Why would anyone need a conoscope? Actually, most people don’t, but some people have light sources and need to measure the angles at which the light comes out of the source (this particular type of testing has exciting implications for new tech, which you can read about on our Light Source Measurement page). Others need to measure the angles at which light scatters from a sample when it is illuminated by a laser, that is, they use the conoscopic lens in a scatterometer.

Our first experience with a conoscope was for measuring the light output from an LCD. The instrument we used was made by Autronics-Melchers, which is now defunct. Conoscopes for display measurement are still available from Eldim, although they are very expensive. We can’t match their 88° conoscope (yet), but we can offer much more cost-effective solutions for up to 80°.

Variable Conjugate

Some conoscopes are designed to work at multiple object distances, which is often the case with VR/AR inspection. A conoscope capable of this is called a variable conjugate lens, or variable object distance lens. To inspect VR/AR the conoscope must be able to accommodate both near-sghted and far-sighted users. The conoscope must be able to “focus” to adjust for varius object distances. Most systems for this application cover object distances from 250mm in from of the lens to infinity. But some are capable of focusing from -100mm (I.e. inside the lens), to infinity, and to +100mm (I.e. in from of the lens). Optometrists speak in terms of Diopters, which have units of inverse meters. Zero Diopters (0D) corresponds to a plane parallel plate or an inifinite object distance, and 10 Diopters (10D) corresponds to 0.1 meter, or 100mm. In these units, a normal system adjusts from 0D to 4D, whereas a wide range system ranges from -10D to +10D.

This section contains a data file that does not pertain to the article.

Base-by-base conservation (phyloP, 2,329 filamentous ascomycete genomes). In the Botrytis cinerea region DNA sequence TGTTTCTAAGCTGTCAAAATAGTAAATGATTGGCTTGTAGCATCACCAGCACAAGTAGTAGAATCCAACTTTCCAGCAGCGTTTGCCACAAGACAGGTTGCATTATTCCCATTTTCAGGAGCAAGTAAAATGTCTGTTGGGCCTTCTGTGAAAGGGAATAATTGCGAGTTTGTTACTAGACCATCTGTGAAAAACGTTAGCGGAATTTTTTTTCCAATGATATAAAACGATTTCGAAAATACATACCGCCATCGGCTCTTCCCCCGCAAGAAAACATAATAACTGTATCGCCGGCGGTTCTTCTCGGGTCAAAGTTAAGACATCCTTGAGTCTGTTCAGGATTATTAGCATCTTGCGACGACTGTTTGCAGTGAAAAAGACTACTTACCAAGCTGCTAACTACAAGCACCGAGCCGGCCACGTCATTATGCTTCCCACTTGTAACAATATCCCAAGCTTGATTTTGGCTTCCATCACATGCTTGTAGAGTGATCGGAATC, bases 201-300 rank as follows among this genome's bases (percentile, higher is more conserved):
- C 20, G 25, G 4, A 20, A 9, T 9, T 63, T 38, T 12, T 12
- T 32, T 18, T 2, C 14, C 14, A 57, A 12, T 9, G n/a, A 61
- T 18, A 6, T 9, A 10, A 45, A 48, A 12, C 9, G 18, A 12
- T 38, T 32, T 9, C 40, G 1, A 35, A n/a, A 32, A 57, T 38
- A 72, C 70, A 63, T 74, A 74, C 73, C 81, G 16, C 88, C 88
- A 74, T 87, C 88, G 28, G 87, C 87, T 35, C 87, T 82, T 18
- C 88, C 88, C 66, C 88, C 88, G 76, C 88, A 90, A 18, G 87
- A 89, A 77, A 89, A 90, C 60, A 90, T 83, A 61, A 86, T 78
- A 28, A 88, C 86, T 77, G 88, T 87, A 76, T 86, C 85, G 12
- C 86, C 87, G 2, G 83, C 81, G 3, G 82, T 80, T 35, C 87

Specifying a Conoscope